I visited a cold industrial space that had been transformed into an exhibition space for artists, where the industrial past of New Castle has become intermingled with the new energy of creative culture.
The legacy of true hard work is what carries this city in my mind. This is a lived in city, a worked in city, a city whose glamour is in the solidity of buildings built for hard work
Safed Hiding Places
In 1492, a beautifully illuminated Hebrew Bible fled Spain in the arms of expelled Jews, who found comfort in the teachings of mysticism and safety in the hidden caves of Safed. While they protected and studied the Bible, they wondered what forces had caused such upheaval in their exterior world.
Safed Hiding Places is about this moment in history. It is about a real occurrence that continues to be repeated in various forms. An outside force causes everything to shift in a flash, and only culture, memory, and a few precious objects persist.
Eventually the Bible made its way to Marseilles, where I befriended it. Throughout the years, I turned to the carpet pages painted in 1260, in Toledo, and found a certain sense of history and connection with the past. While my earlier works, such as the Marseilles Bible: Memories of Spain, borrow visual form from the Bible, this image is a tribute to the Bible's own story.
Orchard Street Synagogue
The image of the old Orchard Street Synagogue in New Haven, Connecticut, is a celebration of the history of coming to America.
Woven into this image are pieces of American culture: the flag, an eagle, and yet the work reflects the European sensibilties of the immigrant generation who built this Synagogue.
We are invited to imagine ourselves sitting in the pews of this Synagogue, looking up, looking out the window, thinking of life inside and outside the communal structure.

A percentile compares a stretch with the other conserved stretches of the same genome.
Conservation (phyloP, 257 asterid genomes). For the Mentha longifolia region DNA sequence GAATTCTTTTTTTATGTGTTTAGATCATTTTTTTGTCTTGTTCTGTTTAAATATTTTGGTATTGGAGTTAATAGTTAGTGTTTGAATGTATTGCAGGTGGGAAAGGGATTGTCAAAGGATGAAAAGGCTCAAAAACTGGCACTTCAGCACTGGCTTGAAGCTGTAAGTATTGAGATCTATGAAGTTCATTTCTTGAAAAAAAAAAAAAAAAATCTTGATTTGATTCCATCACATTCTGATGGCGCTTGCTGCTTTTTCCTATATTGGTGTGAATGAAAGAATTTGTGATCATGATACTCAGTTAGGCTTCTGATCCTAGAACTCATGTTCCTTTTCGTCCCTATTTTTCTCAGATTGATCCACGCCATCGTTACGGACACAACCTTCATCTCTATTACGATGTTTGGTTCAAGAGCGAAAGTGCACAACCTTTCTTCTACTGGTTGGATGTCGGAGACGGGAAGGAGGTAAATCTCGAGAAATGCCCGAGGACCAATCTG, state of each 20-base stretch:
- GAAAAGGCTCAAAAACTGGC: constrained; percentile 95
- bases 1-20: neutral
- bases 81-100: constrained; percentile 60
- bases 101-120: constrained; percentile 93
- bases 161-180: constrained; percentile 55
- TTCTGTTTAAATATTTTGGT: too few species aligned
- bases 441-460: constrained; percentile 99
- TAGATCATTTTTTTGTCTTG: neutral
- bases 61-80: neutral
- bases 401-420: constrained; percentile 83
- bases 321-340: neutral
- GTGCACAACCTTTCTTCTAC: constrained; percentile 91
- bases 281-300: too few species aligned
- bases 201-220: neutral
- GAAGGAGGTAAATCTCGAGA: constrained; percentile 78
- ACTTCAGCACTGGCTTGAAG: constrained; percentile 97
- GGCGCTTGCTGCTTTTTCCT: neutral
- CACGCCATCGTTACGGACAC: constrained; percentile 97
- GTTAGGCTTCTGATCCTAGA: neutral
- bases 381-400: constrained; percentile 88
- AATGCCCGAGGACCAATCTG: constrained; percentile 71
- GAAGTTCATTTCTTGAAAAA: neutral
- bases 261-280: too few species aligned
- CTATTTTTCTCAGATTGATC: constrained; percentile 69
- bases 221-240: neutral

It is part of a series of images representing memories from both cultural and personal histories
The Cathedral of St. Andrews, in Scotland, is no longer in use. The ceiling fell down centuries ago, leaving the visitor in the space between interior and exterior where walls stand to define nothing but the past. In a cold winter rain in Scotland, the space is today being reclaimed by the hills that still carry the sense of the sacred meanings of the past.
Incorporated into this image is are just a few pieces of the Cathedral, weathered into irregular forms but still cultural artifacts. Mixed with them are images of the landscape, which is indistinguishable from the church in this special place.
It is nearly a year since I visited Senegal, the country of crossed diagonals. Some countries are built on elegant arches, some are built on strong straight lines, but Senegal is built on lines both crooked and straight, reaching and overlapping in entanglements of support.
It begins with the brush: jagged lines of crocked trees, thin lines of grass. And sand. A country of sand, of brown bits of abrasive earth that penetrate every constructed space, every interior, every attempt at resistance, gently softening the surfaces of everything it touches.
Siberian Summer Tales